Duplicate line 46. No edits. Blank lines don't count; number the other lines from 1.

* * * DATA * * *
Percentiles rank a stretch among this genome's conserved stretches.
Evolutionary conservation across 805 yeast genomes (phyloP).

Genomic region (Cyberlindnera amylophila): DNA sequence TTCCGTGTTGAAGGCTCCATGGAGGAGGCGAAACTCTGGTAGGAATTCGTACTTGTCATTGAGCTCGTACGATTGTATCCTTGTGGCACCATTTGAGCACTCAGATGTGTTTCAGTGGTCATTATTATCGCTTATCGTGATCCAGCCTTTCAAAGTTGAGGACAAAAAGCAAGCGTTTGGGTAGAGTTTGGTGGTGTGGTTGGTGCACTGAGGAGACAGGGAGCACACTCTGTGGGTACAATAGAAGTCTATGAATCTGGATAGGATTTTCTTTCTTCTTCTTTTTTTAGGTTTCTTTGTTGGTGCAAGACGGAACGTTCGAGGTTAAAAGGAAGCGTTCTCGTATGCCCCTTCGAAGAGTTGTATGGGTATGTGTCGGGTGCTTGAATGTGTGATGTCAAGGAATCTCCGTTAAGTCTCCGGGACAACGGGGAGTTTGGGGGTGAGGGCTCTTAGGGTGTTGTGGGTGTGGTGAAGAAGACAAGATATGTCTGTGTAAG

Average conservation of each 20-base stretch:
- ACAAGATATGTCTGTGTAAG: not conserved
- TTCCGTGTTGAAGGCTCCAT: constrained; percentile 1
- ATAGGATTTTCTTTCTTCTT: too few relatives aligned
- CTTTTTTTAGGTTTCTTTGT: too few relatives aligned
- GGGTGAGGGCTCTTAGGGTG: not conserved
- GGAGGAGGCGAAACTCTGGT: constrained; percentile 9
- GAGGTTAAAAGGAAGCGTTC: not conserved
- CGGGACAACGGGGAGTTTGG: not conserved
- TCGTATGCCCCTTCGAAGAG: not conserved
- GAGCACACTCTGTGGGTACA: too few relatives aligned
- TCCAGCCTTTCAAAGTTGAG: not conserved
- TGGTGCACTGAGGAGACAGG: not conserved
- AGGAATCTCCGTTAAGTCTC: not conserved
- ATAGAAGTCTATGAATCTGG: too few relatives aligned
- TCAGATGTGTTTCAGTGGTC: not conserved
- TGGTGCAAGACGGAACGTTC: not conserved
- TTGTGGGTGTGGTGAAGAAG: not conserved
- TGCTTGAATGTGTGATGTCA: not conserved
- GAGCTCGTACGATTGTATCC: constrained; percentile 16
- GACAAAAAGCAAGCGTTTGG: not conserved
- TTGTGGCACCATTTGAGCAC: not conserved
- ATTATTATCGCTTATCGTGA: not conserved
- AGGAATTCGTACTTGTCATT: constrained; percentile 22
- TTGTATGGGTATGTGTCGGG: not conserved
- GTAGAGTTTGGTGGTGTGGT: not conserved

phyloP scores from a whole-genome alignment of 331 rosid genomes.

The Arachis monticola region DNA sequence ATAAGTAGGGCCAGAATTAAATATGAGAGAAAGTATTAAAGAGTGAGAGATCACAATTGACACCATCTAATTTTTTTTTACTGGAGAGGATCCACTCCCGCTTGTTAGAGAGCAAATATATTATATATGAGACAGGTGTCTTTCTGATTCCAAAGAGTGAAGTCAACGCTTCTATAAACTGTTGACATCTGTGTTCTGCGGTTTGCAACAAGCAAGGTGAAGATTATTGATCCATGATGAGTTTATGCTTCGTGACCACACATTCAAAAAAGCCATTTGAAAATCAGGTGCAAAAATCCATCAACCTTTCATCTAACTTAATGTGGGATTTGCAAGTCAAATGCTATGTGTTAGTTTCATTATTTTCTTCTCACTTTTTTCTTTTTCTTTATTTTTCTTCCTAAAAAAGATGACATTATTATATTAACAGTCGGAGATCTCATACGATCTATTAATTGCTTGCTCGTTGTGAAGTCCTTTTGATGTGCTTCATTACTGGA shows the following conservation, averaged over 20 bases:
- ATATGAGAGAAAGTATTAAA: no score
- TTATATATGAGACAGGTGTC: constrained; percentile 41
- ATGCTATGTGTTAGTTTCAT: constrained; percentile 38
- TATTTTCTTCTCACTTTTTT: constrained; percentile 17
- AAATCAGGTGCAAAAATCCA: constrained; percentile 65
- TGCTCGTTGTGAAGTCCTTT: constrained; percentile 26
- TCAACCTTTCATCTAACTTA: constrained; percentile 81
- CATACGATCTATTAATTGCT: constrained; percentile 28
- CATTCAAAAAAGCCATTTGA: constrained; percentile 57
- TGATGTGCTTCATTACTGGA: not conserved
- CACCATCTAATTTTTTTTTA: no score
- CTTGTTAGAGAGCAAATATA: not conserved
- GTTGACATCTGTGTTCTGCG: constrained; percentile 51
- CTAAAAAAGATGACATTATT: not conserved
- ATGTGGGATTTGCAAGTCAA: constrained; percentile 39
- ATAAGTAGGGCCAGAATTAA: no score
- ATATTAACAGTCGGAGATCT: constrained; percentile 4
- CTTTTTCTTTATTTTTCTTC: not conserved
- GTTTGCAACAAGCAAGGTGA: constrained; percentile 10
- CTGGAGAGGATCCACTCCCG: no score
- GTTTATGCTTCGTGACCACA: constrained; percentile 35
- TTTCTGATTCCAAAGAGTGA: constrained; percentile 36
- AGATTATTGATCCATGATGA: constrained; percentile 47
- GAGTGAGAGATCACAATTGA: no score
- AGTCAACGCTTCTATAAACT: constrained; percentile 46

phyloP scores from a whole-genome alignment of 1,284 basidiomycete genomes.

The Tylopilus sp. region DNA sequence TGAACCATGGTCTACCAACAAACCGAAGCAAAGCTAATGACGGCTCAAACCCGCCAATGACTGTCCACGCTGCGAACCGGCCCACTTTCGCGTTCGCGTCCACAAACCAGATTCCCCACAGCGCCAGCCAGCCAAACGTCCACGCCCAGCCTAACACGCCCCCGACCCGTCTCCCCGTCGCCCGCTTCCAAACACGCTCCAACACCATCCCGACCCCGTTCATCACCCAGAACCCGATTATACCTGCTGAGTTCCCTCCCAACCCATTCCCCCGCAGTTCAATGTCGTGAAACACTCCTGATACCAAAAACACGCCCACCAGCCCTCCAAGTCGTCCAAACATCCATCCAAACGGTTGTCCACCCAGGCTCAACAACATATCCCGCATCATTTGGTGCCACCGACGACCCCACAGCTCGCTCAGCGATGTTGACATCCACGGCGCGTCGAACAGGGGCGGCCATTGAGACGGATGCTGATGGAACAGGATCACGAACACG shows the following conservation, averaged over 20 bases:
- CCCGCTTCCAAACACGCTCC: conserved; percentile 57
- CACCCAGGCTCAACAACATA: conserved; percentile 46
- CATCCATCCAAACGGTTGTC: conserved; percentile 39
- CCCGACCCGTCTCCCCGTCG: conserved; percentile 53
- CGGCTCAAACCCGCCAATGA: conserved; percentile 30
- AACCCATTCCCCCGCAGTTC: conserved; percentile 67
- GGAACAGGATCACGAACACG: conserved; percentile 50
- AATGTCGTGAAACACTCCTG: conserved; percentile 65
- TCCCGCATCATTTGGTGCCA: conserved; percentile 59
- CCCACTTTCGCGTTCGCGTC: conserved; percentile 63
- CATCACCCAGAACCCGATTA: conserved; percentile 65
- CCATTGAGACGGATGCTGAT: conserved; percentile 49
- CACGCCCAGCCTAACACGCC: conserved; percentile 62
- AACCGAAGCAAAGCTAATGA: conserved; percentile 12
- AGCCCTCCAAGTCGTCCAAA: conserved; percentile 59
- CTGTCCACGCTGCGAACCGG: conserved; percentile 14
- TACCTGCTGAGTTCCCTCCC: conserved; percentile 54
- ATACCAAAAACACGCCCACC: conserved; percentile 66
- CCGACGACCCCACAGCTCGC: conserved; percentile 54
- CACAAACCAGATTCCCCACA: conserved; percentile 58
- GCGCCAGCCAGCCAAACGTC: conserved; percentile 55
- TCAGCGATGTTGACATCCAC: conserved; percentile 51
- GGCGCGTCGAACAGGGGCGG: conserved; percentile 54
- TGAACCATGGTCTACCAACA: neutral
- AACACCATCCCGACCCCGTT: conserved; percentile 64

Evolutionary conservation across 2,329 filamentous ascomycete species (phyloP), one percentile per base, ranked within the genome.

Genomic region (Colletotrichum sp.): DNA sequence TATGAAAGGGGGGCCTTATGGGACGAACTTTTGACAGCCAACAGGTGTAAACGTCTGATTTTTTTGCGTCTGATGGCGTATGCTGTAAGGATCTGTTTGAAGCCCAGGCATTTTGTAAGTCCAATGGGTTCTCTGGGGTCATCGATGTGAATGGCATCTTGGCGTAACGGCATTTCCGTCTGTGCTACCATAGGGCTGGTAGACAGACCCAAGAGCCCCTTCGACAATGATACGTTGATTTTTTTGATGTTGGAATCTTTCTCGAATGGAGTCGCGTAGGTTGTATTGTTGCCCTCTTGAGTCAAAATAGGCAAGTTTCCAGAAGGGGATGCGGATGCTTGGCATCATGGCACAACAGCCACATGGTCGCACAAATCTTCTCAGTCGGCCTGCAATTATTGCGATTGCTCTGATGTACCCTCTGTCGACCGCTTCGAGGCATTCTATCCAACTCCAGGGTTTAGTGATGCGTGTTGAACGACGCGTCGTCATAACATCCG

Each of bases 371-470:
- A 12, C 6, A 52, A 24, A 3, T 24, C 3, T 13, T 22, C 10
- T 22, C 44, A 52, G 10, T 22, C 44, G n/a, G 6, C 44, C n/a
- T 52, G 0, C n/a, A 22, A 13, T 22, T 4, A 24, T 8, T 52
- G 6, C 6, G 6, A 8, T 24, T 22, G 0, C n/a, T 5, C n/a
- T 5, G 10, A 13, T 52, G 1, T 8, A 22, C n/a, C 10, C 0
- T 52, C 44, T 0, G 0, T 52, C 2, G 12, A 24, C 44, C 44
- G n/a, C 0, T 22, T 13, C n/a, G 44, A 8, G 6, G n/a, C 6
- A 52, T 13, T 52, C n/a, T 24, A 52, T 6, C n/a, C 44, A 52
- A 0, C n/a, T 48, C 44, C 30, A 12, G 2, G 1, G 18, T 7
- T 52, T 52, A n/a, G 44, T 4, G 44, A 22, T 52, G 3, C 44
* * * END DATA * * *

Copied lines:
- ATGTGGGATTTGCAAGTCAA: constrained; percentile 39